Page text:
Perhaps unsurprisingly, missed and delayed diagnoses are also a common reason for subsequent patient mortality. Overall, this category, when combined with incidents involving delayed and inadequate treatment or a failure to monitor or identify any deterioration in a patient’s condition, makes up a large proportion of all claims. Furthermore, successful claims are likely to have high rates of compensation, reflecting the serious impact these errors can have on the treatment outcome. Lapses of judgement underpin most of these errors, rather than an inherent lack of knowledge or rule-based mistakes. Failure to carry out the intended treatment includes medication errors, the majority of which occur during administration of the drugs. These may range from giving the wrong dose to missing a dose entirely. Mistakes during prescribing are less common. One further issue is that ICU patients, who are by definition seriously ill, are at an increased risk of drug-drug interactions, due to the multiple interventions needed to treat them. The risk is heightened further by the high proportion of elderly or very young patients typically found in an ICU, as these age groups appear to be particularly sensitive to medication interactions. 

Around a quarter of all claims relating to hospital-acquired infections involve MRSA. Although most of these are not serious, some can be life-threatening, particularly if the infection affects surgical wounds, the bloodstream or the lungs. Complications of MRSA infection include endocarditis, gangrene, necrotising fasciitis and infections of the bones and joints. If left untreated, MRSA infection can also lead to sepsis, but infection control is complicated by the fact that many types of antibiotics are ineffective. This may lengthen the patient’s stay in hospital considerably. Prevention measures include swabbing of all patients on admission to identify those who are already carrying MRSA and are therefore at higher risk and adherence to strict cleanliness and hygiene protocols to reduce the possibility of cross-infection between patients.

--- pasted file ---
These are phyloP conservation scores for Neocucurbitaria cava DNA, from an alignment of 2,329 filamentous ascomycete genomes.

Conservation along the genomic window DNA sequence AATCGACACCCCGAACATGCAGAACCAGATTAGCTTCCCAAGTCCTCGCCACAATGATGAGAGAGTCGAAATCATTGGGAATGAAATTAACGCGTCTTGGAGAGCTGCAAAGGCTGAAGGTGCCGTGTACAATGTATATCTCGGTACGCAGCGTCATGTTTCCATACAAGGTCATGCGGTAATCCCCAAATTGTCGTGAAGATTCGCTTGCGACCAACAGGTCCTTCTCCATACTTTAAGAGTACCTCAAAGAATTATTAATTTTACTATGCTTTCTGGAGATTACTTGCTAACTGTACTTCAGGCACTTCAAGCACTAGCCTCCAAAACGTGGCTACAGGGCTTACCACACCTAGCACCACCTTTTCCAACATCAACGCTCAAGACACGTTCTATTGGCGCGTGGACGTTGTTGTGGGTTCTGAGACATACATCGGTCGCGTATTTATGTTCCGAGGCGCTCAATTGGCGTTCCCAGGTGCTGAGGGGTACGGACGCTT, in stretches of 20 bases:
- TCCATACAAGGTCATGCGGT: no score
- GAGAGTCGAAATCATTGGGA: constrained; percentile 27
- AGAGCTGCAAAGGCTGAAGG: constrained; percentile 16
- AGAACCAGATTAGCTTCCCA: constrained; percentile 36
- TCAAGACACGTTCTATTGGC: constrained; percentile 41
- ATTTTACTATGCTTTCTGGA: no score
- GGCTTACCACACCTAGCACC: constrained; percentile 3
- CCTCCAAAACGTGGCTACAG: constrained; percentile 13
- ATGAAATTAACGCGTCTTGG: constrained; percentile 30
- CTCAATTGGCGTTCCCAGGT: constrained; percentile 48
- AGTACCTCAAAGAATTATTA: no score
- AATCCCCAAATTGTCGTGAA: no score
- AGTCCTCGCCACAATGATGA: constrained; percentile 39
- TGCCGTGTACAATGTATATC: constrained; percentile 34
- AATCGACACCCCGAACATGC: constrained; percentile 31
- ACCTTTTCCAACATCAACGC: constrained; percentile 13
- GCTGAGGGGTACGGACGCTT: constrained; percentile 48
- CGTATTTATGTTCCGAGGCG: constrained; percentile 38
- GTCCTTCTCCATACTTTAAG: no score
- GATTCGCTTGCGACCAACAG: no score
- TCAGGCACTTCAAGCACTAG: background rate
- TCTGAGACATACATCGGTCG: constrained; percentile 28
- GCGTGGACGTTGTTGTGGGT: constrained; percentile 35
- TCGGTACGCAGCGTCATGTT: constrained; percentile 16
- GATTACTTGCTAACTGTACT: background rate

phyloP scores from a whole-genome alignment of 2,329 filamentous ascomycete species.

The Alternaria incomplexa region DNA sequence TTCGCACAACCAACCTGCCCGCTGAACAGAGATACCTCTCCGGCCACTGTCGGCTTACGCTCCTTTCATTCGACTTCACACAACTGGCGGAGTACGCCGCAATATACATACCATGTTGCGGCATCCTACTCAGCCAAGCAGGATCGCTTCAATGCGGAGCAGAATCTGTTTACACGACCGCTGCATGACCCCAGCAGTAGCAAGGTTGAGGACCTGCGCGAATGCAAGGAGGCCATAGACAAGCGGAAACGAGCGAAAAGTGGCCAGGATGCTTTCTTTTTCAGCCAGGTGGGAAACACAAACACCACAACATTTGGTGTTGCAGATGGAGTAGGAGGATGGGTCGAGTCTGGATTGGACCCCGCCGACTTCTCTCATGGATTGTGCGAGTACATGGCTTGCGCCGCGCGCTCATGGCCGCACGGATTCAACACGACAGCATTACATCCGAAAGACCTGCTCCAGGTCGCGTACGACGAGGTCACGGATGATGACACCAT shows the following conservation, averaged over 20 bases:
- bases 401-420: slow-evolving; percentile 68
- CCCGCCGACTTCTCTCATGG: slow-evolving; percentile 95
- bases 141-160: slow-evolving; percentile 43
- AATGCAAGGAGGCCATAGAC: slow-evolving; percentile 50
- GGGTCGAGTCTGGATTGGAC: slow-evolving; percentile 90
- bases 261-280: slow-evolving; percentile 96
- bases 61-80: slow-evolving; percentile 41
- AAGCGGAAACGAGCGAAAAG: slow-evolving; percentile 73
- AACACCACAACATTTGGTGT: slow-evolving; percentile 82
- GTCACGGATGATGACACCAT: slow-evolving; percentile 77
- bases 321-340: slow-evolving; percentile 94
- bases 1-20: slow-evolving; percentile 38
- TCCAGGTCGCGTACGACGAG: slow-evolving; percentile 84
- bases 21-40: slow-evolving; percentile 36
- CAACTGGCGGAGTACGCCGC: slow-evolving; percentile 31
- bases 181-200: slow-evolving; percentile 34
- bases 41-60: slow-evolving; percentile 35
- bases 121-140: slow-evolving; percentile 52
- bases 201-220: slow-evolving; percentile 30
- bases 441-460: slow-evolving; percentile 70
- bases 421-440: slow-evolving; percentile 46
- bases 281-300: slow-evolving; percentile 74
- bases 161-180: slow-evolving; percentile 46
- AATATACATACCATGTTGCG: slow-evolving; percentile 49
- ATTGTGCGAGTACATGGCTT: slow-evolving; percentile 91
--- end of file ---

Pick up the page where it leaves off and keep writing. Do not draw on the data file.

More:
Regardless of the actual condition, one factor underlying many claims is a lack of communication. This is particularly important in the ICU, where care is often team-based, due to the complex nature of the conditions treated. Poor communication has been identified as a contributory factor in many adverse events. Open and effective communication between team members allows each member to contribute fully and prevents conflicting messages about progress and outcome being reported to the patient. Part of this communication should be the keeping of comprehensive notes for each patient. 

By its very nature, treatment in an ICU is high-risk and claims for medical negligence are relatively common. Furthermore, outcomes for ICU patients are often worse than for other areas of medicine, so settlement costs are often high. However, good care and communication in the ICU, along with strict adherence to protocols, can actually reduce the likelihood of litigation occurring in the first place or succeeding, should a claim arise. 

Further reading:

Michell, W. (2011). Malpractice in the intensive care unit [Editorial]. Southern African Journal of Critical Care27(1), 2–4.

Pascall, E., Trehane, S.-J., Georgiou, A., & Cook, T. M. (2015). Litigation associated with intensive care unit treatment in England: an analysis of NHSLA data 1995–2012. BJA: British Journal of Anaesthesia115(4), 601–607.